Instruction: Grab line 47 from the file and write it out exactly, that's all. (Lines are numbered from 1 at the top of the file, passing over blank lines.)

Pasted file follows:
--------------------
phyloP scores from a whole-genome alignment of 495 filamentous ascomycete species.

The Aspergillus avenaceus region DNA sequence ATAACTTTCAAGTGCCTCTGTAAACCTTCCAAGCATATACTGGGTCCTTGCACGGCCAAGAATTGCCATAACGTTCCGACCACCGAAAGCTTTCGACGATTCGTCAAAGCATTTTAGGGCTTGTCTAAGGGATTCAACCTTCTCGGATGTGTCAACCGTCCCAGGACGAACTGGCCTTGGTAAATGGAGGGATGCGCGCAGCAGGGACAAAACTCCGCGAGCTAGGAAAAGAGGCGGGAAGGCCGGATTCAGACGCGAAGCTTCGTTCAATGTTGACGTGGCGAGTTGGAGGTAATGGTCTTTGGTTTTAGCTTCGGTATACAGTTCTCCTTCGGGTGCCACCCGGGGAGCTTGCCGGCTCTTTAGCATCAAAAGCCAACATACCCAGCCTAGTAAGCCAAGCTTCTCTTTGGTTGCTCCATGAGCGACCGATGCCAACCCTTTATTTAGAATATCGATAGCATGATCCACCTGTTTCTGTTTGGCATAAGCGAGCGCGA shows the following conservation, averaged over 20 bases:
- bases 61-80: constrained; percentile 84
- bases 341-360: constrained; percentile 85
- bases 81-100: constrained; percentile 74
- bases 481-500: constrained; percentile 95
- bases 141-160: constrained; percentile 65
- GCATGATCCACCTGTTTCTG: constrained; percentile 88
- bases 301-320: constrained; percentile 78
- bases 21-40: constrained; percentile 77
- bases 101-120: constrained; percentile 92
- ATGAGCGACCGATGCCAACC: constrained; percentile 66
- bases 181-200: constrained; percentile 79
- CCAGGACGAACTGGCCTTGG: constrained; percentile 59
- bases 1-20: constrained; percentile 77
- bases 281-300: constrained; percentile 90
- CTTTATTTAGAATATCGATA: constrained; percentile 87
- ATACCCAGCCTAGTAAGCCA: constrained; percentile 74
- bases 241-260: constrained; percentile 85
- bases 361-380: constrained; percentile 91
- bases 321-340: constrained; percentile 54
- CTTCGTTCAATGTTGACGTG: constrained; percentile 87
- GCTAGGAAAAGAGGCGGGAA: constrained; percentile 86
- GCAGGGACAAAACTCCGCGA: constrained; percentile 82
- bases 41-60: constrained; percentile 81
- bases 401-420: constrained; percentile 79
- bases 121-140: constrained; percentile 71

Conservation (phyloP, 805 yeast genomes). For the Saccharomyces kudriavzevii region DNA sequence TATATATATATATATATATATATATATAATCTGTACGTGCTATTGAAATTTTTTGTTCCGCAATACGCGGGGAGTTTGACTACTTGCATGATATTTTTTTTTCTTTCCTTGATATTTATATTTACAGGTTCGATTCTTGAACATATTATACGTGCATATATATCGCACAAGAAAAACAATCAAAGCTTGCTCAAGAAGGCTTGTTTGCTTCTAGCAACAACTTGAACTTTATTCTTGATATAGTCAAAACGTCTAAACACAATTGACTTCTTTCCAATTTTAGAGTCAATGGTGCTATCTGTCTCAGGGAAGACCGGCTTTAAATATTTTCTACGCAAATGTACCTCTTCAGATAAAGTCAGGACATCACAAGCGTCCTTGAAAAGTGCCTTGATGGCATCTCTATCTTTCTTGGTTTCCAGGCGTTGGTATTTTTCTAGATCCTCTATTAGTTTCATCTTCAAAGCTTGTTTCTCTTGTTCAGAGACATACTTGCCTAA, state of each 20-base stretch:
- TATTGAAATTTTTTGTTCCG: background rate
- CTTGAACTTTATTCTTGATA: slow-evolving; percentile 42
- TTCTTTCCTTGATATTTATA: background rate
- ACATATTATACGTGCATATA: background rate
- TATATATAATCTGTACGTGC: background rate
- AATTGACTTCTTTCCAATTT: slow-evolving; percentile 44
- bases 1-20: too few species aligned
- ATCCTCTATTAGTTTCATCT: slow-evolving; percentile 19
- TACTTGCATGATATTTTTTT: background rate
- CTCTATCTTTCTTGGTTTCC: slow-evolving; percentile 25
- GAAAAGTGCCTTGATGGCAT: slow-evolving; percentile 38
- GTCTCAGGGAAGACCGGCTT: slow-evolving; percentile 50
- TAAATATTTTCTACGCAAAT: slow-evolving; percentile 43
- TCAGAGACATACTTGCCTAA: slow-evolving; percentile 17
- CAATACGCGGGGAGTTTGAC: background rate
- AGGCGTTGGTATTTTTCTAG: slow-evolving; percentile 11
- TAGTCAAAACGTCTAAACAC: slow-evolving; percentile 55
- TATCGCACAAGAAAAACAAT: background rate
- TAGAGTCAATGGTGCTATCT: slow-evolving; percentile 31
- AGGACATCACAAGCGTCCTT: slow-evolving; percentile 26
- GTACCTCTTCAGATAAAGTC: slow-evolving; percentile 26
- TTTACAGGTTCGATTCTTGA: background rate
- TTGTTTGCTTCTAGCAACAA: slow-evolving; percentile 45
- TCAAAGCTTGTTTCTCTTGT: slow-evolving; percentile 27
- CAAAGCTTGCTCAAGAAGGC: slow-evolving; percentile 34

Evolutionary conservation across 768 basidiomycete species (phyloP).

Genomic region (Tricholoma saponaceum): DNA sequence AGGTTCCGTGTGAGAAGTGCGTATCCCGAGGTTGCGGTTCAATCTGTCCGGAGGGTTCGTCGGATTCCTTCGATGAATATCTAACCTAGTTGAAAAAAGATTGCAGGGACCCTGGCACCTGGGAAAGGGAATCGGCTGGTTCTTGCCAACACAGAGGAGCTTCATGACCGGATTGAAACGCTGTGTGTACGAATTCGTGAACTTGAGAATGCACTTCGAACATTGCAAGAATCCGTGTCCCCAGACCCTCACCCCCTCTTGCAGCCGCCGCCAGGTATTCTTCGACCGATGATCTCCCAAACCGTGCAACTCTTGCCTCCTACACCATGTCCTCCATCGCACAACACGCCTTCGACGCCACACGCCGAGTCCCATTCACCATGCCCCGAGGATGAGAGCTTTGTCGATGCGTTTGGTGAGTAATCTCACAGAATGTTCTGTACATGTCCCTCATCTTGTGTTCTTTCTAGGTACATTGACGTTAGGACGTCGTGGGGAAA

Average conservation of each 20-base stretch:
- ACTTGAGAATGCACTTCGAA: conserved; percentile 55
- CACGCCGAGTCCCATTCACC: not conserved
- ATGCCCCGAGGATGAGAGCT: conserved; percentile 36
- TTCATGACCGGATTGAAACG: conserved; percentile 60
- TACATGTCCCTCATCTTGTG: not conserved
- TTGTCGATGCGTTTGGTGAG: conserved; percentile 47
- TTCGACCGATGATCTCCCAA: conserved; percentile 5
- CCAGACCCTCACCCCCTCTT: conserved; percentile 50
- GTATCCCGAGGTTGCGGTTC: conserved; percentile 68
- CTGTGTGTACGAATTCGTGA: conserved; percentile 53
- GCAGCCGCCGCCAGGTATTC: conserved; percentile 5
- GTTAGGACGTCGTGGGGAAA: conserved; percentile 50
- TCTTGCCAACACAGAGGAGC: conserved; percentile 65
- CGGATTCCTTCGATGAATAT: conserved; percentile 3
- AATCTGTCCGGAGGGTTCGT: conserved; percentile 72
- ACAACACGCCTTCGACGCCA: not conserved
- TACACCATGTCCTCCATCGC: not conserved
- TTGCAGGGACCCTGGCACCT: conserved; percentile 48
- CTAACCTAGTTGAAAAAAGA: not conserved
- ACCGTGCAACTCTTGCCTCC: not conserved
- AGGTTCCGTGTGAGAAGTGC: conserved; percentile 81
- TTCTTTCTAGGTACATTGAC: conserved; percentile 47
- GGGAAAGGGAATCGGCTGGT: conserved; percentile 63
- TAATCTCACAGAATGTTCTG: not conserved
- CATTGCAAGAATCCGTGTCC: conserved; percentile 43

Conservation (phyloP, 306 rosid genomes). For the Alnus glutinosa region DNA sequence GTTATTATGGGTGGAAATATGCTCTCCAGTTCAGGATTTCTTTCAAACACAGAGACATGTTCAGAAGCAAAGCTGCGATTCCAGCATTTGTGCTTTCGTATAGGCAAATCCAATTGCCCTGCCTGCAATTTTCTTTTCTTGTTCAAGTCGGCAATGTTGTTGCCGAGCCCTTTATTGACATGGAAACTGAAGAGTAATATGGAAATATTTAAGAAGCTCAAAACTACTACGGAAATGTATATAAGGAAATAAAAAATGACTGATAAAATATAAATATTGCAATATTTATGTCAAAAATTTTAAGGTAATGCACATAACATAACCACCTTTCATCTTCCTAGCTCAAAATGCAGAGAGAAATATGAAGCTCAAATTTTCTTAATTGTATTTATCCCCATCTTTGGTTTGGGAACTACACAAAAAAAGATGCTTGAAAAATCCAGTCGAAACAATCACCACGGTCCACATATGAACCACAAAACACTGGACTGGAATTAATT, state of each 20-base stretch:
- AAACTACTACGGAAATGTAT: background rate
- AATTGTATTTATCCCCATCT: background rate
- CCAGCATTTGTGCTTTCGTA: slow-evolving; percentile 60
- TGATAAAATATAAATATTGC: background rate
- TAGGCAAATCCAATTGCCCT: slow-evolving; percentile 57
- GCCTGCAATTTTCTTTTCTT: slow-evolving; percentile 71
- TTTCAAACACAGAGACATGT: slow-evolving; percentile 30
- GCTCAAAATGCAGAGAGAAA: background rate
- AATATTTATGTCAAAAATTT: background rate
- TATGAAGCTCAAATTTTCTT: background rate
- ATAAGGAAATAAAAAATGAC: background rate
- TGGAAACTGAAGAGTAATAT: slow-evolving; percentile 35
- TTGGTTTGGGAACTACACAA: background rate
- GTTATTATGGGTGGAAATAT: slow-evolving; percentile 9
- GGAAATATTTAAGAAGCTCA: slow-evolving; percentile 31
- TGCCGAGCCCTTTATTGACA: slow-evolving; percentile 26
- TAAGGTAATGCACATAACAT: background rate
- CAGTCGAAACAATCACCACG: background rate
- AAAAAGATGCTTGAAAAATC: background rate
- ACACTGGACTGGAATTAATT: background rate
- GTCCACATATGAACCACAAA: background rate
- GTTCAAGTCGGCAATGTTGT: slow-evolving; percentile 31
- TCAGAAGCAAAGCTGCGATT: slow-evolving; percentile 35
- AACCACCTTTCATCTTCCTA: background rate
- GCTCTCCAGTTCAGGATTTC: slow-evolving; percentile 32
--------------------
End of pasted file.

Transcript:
- TAGAGTCAATGGTGCTATCT: slow-evolving; percentile 31